Friday, January 15, 2016

Federal Government Investigates All-Cash Luxury Real Estate Deals

The federal government announced this week that it will soon monitor and investigate all-cash purchases of luxury residential real estate in excess of $3 million in Manhattan and in excess of $1 million in Miami-Dade County for money laundering and other illicit activity.

The Financial Crimes Enforcement Network (FinCEN), a bureau of the U.S. Department of Treasury, will lead the investigation. The investigation is targeting all-cash luxury real estate purchases because many such purchases are currently being conducted through “shell” companies used to shield the identities of natural persons and hide assets in a transaction. FinCEN’s Geographic Targeting Order (GTO), which is effective from March 1, 2016 through August 27, 2016, will require title insurance companies to identify and report natural persons behind these shell companies so that law enforcement investigators can use that information to weaken the ability of individuals to disguise their identities in money laundering schemes.

Since 2006, FinCEN has worked to establish an accountable mortgage industry by conducting studies regarding suspected mortgage fraud and money laundering and by issuing orders of investigation for certain financial institutions and transactions across the country.

FinCEN Director Jennifer Shasky Calvery declared that “cash purchases present a more complex gap that we seek to address.” The current investigation of luxury residential real estate will assist FinCEN in further establishing a more transparent system to avoid another financial crisis in the future.

Though currently temporary, the GTO may be extended into next year and expanded to include additional cities and counties. 

Wednesday, January 13, 2016

FIRPTA Withholding Tax Rate Increased 5%

On December 18, 2015, the Protecting Americans from Tax Hikes Act (PATH) was signed into law, amending, among other things, the Foreign Investment in Real Property Tax Act (FIRPTA). The most significant change is that there has been an increase in the withholding rate from 10% to 15%. What this means is that the buyer’s attorney will withhold 15% from the purchase price to a foreign seller and submit this amount directly to the IRS. The foreign seller will now walk away with 15% less (rather than 10%) from sales of U.S. real property interests but may be entitled to a refund, at least in part, if its income tax is less than the 15% that was withheld from the purchase price.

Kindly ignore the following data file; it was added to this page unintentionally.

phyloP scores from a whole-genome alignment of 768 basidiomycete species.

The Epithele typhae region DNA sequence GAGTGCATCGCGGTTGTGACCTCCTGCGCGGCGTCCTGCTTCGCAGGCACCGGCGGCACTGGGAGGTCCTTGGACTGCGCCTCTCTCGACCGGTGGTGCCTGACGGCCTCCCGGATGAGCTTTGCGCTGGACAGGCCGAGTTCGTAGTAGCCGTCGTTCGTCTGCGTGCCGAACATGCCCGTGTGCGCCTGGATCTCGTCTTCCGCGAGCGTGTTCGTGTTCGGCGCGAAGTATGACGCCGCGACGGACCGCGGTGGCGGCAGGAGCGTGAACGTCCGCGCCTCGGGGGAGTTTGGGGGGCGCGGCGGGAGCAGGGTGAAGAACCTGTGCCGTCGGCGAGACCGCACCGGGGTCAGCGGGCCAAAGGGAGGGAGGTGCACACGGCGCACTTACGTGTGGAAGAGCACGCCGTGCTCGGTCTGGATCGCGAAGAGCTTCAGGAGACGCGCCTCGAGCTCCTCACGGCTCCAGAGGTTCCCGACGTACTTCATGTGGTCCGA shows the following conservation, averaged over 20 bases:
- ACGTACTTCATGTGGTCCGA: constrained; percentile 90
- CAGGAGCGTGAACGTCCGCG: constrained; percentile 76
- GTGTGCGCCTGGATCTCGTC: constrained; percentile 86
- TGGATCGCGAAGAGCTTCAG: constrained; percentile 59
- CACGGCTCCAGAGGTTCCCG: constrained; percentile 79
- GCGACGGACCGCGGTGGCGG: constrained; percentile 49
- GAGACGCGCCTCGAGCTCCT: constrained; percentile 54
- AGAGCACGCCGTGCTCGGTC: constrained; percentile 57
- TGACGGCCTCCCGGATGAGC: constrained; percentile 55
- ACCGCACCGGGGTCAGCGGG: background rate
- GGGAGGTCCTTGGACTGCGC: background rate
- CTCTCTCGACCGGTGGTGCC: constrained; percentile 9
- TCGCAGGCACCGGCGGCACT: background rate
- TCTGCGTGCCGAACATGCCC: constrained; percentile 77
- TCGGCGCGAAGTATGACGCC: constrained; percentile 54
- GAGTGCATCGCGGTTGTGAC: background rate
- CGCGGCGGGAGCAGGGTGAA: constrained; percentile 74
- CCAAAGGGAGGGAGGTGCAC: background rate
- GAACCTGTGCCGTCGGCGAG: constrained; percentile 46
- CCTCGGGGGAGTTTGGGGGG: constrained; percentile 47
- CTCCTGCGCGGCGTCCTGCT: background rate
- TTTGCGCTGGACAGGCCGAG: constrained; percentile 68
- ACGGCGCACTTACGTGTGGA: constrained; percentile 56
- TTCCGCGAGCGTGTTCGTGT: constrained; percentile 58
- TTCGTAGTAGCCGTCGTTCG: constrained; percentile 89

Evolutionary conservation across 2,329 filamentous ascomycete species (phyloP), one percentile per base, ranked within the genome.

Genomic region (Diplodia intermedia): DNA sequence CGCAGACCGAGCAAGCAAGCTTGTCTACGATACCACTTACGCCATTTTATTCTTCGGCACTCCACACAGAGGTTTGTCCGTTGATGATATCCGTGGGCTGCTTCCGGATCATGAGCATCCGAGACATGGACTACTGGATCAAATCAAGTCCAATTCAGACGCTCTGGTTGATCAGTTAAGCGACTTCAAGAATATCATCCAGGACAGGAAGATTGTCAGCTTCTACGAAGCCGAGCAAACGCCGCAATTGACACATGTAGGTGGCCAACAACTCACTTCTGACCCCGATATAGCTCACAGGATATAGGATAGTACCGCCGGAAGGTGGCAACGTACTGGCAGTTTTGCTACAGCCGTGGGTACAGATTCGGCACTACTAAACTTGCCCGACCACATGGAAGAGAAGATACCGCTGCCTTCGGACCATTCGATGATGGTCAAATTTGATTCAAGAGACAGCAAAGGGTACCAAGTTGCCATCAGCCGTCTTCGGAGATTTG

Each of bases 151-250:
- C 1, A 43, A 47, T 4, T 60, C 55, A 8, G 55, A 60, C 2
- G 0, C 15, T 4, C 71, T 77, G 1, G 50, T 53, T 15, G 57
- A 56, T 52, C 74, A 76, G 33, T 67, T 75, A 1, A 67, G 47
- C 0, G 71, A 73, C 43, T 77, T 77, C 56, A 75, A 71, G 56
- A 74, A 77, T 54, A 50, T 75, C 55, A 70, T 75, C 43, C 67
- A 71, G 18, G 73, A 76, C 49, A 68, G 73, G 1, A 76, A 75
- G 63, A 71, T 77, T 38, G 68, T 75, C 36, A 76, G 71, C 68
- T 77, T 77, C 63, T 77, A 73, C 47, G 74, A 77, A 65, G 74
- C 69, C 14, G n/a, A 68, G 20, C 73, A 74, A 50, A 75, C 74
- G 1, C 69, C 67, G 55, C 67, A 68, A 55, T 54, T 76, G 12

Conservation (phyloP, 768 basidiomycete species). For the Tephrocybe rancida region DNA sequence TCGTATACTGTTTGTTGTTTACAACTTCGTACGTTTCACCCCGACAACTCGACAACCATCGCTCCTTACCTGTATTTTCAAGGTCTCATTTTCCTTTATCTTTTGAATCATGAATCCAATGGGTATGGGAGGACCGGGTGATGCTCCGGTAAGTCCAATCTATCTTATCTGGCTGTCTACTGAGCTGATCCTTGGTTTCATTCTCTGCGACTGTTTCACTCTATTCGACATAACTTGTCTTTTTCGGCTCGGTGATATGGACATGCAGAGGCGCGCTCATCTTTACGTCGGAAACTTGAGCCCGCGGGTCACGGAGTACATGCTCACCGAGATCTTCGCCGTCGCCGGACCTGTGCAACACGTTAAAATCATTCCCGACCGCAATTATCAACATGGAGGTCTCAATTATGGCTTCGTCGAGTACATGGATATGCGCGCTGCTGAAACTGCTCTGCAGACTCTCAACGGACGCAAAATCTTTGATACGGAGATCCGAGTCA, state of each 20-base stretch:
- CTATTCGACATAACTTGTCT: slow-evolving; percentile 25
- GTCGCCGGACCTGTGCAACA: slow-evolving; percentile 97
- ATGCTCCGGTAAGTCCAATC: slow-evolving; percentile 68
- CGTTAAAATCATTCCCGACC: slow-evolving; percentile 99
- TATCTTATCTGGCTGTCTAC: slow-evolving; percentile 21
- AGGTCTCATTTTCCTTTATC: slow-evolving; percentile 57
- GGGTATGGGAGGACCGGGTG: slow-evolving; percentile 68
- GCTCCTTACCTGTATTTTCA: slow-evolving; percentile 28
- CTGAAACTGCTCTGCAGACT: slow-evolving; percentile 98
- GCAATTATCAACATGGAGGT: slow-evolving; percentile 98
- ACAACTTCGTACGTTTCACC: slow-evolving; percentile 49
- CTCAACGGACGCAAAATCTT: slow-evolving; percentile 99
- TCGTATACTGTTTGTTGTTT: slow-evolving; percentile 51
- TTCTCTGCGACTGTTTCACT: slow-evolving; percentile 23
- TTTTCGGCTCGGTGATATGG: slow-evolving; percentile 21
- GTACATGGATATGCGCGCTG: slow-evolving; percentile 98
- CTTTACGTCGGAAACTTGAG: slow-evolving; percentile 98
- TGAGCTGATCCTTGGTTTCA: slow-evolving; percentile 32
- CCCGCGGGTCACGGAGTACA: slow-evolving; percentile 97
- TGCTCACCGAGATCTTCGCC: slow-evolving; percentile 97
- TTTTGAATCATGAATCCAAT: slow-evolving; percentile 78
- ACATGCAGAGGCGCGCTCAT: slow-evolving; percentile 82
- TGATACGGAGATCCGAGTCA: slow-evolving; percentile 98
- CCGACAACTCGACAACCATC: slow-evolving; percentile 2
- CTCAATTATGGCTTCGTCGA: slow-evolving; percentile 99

The increase to 15% also applies to distributions by certain domestic corporations to foreign shareholders and distributions by domestic or foreign partnerships, trusts, or estates. However, the 10% withholding rate still applies to personal residences that have a purchase price of less than $1 million.

The increased withholding tax rate ensures tax compliance by a foreign person or entity by offsetting any tax owed on a sale of real property. Planning ahead can allow a foreign seller to either reduce the time that the withheld funds are held in escrow, or eliminate the requirement to withhold any sale proceeds.

The seller’s attorney can make an application to the IRS for a Withholding Certificate, requesting a reduction in the percentage withheld from the sale, based upon a showing that the seller’s maximum tax liability is below 15% of the purchase price. If this Withholding Certificate is approved, the buyer’s attorney, instead of the IRS, holds the funds in escrow; which can greatly expedite the seller’s access to the funds. Alternatively, a foreign seller may be exempt from withholding all together. This determination depends upon a list of reasons; a common reason is if the property is a personal residence and the purchase price is $300,000 or less.

The increased withholding tax rate is effective for dispositions occurring on or about February 16, 2016, which is 60 days after PATH was signed into law.

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Friday, January 08, 2016

NYREJ - Q & A with Lieb, managing attorney at Lieb at Law

The New York Real Estate Journal recently interviewed Andrew Lieb, Esq on technology and legislative trends.

Read the full article here.

Direct Negotiations in Co-Brokered Flat Fee MLS Real Estate Impermissible by Regulation

Flat fee MLS is a trend where a homeowner can pay a small fee (typically around $300), to list their For Sale By Owner home (referred to herein as “FSBO”), on the Multiple Listing Service (referred to herein as “MLS”). As a result, the homeowner can enjoy the best of both worlds in avoiding an approximate 4 to 6 percent commission, while nonetheless exposing their property to all of the clients and customers of licensed real estate brokers/brokerage firms throughout the region. However, the FSBO homeowner cannot directly place their home on the MLS on Long Island, but instead must pay a flat fee MLS vendor, who is also a real estate broker/brokerage firm (referred to herein as “MLS vendor”) for the privilege of using the MLS because only licensees of the service can list on the MLS.

Read the full article, written by Andrew Lieb, Esq. published in The Suffolk Lawyer

Wednesday, January 06, 2016

Making Home Affordable - New Handbook Available - Version 5

To access the new Handbook for MHA, inclusive of HAMP and HAFA, click here. While reviewing the Handbook you should be aware of the case of US Bank v. Sarmiento wherein the Court held that the statutory good faith standard for a CPLR 3408 Foreclosure Settlement Conference is whether the "totality of the circumstances demonstrates that the party's conduct did not constitute a meaningful effort at reaching a resolution", including compliance with the Handbook. To review the case, click here.

This Handbook is the rules for banks / servicers to modify mortgages, so pay careful attention to detail and make sure that they comply.